One of the coolest features of a Tesla is the built-in self-driving system. With it, you can toggle between self-driving and manual mode, and the car does all the work. Tesla announced that they will be starting a beta program for their self-driving feature in October 2020. The company made the announcement in a blog post, saying that they are looking for volunteers to help them test the feature. Tesla says that the beta program will give people the opportunity to experience “the convenience of autonomous driving.” Participants in the program will be able to use Tesla’s full self-driving feature on public roads.
While this feature is still in beta, it’s already started improving day by day based on the data it collects from the Tesla owners. As part of the beta program, Tesla will also be collecting feedback from participants about how well the feature works.
Tesla FSD Beta 10.11 Enhancements
Tesla has been hard at work on their self-driving software and they have just released a new beta version 10.11. This new version is a big step forward for Tesla and for the self-driving car industry as a whole. The new beta includes some major updates that make the cars more autonomous than ever before. With this latest release, Tesla is one step closer to making its dream of a self-driving car a reality.
slightly better pics pic.twitter.com/KhWrZ7PrtP
— Whole Mars Catalog (@WholeMarsBlog) March 13, 2022
According to the release notes for Tesla’s latest FSD beta (10.11), there are some critical improvements in store. This includes a better understanding of the lane if the map is inaccurate, improved control for nearby obstacles, and more. With these enhancements, Tesla’s autonomous driving system should be getting even closer to perfection. As always, it will be interesting to see how these new features perform in the real world.
Tesla FSD Beta 10.11 Release Notes
- Upgraded modeling of lane geometry from dense rasters (“bag of points”) to an autoregressive decoder that directly predicts and connects “vector space” lanes point by point using a transformer neural network. This enables us to predict crossing lanes, allows computationally cheaper and less error-prone post-processing, and paves the way for predicting many other signals and their relationships jointly and end-to-end. Use more accurate predictions of where vehicles are turning or merging to reduce unnecessary slowdowns for vehicles that will not cross our path.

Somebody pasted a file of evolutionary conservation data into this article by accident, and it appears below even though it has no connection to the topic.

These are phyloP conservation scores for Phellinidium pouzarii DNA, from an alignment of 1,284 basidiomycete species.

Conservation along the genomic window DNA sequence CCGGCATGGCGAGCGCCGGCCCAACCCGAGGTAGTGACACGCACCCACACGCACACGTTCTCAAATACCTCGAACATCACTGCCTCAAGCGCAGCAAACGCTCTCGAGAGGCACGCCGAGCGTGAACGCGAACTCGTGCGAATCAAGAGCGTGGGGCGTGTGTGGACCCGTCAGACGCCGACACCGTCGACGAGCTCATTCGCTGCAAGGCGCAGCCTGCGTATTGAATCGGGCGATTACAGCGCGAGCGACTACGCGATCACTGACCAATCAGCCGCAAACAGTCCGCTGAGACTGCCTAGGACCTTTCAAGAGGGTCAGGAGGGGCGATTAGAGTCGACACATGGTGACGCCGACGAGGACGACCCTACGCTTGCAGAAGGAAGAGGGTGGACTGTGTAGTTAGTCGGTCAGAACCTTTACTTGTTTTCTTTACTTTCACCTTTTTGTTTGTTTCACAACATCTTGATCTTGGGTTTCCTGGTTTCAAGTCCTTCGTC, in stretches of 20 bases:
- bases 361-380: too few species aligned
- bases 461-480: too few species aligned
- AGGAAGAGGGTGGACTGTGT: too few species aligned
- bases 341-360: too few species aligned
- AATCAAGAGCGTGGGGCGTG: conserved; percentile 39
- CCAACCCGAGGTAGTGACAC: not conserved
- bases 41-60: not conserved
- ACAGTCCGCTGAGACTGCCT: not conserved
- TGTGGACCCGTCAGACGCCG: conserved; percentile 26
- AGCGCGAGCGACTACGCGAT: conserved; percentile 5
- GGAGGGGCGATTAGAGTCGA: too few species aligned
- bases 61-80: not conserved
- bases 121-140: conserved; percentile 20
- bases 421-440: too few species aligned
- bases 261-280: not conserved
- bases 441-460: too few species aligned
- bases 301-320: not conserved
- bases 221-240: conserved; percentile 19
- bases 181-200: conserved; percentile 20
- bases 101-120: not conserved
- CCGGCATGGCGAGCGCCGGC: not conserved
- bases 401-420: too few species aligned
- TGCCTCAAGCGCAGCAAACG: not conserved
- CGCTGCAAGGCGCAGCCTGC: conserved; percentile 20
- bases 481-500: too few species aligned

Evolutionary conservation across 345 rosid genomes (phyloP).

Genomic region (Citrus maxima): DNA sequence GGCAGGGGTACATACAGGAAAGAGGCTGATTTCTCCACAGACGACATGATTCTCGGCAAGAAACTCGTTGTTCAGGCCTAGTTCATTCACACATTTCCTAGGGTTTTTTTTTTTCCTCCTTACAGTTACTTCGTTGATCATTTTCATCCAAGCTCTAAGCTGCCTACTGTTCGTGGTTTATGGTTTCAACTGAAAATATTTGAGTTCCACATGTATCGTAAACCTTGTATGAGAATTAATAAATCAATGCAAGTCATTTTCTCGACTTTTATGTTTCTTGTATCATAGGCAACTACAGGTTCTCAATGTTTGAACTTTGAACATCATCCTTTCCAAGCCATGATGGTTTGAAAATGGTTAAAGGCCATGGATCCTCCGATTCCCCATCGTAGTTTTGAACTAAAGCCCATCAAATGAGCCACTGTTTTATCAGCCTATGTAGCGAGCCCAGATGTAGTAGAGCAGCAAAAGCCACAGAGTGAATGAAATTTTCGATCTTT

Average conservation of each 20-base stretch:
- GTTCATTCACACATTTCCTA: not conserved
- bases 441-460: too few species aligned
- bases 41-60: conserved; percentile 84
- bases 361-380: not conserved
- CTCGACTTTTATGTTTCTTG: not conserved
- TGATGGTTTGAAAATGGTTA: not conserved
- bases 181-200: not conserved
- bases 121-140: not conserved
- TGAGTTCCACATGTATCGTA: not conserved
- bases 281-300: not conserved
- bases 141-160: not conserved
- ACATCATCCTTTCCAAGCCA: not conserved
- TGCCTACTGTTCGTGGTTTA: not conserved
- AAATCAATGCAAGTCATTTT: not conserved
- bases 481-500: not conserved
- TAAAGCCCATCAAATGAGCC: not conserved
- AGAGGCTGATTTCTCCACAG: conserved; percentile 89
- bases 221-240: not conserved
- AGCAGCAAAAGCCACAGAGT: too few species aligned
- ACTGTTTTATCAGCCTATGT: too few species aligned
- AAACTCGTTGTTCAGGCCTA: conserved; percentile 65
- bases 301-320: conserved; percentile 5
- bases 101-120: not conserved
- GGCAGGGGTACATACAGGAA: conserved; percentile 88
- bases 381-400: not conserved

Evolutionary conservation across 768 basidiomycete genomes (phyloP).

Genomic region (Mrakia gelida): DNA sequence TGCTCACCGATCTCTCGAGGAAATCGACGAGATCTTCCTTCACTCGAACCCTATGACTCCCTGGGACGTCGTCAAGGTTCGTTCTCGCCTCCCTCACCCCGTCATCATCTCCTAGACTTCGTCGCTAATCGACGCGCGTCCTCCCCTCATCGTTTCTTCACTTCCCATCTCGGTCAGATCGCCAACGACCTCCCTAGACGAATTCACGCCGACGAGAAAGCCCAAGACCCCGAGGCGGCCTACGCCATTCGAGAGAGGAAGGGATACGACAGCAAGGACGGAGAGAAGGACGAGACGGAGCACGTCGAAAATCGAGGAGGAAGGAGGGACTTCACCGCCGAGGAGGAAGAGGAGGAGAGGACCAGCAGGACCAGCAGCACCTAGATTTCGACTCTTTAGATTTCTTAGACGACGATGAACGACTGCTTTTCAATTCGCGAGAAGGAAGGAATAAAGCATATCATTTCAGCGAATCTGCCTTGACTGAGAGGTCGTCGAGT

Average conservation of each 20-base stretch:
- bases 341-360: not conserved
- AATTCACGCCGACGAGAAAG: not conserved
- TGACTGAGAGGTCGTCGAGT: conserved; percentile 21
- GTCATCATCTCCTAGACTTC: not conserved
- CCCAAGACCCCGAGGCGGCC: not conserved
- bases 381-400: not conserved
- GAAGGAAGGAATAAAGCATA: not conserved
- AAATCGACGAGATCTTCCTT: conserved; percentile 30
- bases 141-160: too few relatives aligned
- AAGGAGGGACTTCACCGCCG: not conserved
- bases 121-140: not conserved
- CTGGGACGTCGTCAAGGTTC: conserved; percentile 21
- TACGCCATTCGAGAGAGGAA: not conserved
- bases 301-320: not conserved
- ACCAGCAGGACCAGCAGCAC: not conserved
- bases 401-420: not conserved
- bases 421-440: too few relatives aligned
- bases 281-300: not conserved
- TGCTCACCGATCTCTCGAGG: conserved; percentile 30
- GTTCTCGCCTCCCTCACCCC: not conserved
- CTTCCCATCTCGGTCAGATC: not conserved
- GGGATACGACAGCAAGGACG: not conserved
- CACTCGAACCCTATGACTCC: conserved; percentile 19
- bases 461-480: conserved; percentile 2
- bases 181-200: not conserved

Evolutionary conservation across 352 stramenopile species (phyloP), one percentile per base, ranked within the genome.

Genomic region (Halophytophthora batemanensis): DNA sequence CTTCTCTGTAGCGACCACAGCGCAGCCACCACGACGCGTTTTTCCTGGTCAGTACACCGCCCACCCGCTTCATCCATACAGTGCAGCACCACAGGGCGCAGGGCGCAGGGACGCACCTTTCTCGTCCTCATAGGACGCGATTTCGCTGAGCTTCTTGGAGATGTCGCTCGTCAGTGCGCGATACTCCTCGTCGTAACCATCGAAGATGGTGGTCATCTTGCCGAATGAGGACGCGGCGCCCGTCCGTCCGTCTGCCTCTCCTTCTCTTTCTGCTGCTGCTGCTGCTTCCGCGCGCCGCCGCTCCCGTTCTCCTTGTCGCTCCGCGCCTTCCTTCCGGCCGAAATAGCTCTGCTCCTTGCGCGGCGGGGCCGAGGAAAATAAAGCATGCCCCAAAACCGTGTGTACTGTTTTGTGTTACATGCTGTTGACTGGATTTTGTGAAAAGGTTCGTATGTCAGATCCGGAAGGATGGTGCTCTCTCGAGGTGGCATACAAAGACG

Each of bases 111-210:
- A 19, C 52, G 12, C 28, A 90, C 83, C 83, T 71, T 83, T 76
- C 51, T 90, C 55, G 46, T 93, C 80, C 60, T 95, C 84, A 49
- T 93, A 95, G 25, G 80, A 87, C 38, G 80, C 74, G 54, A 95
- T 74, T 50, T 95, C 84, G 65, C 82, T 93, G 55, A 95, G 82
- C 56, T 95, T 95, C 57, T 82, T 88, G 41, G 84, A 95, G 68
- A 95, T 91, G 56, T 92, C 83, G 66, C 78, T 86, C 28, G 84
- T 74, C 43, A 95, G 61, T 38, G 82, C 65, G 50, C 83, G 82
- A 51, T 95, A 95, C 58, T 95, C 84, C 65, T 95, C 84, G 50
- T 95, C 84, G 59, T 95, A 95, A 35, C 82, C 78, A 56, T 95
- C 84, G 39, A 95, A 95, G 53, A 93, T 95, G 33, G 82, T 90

- Improved right-of-way understanding if the map is inaccurate or the car cannot follow the navigation. In particular, modeling intersection extents is now entirely based on network predictions and no longer uses map-based heuristics.
- Improved the precision of VRU detections by 44.9%, dramatically reducing spurious false-positive pedestrians and bicycles (especially around tar seams, skid marks, and raindrops). This was accomplished by increasing the data size of the next-gen auto-labeler, training network parameters that were previously frozen, and modifying the network loss functions. We find that this decreases the incidence of VRU-related false slowdowns.
- Reduced the predicted velocity error of very close-by motorcycles, scooters, wheelchairs, and pedestrians by 63.6%. To do this, we introduced a new dataset of simulated adversarial high-speed VRU interactions. This update improves autopilot control around fast-moving and cutting-in VRUs.
- Improved creeping profile with higher jerk when creeping starts.
- Improved control for nearby obstacles by predicting continuous distance to static geometry with the general static obstacle network.
- Reduced vehicle “parked” attribute error rate by 17%, achieved by increasing the dataset size by 14%.
- Improved clear-to-go scenario velocity error by 5% and highway scenario velocity error by 10%, achieved by tuning loss function targeted at improving performance in difficult scenarios.
- Improved detection and control for open car doors.
- Improved smoothness through turns by using an optimization-based approach to decide which road lines are irrelevant for control given lateral and longitudinal acceleration and jerk limits as well as vehicle kinematics.
- Improved stability of the FSD Ul visualizations by optimizing the ethernet data transfer pipeline by 15%.
Tesla’s Full Self-Driving Beta 10.11 update is a huge step forward for the company, and it will be interesting to see how the technology develops in the coming years.
Imagine paying the company to beta test which puts the passengers and vehicle at risk. Honestly they should be paying users for their data which helps them do modeling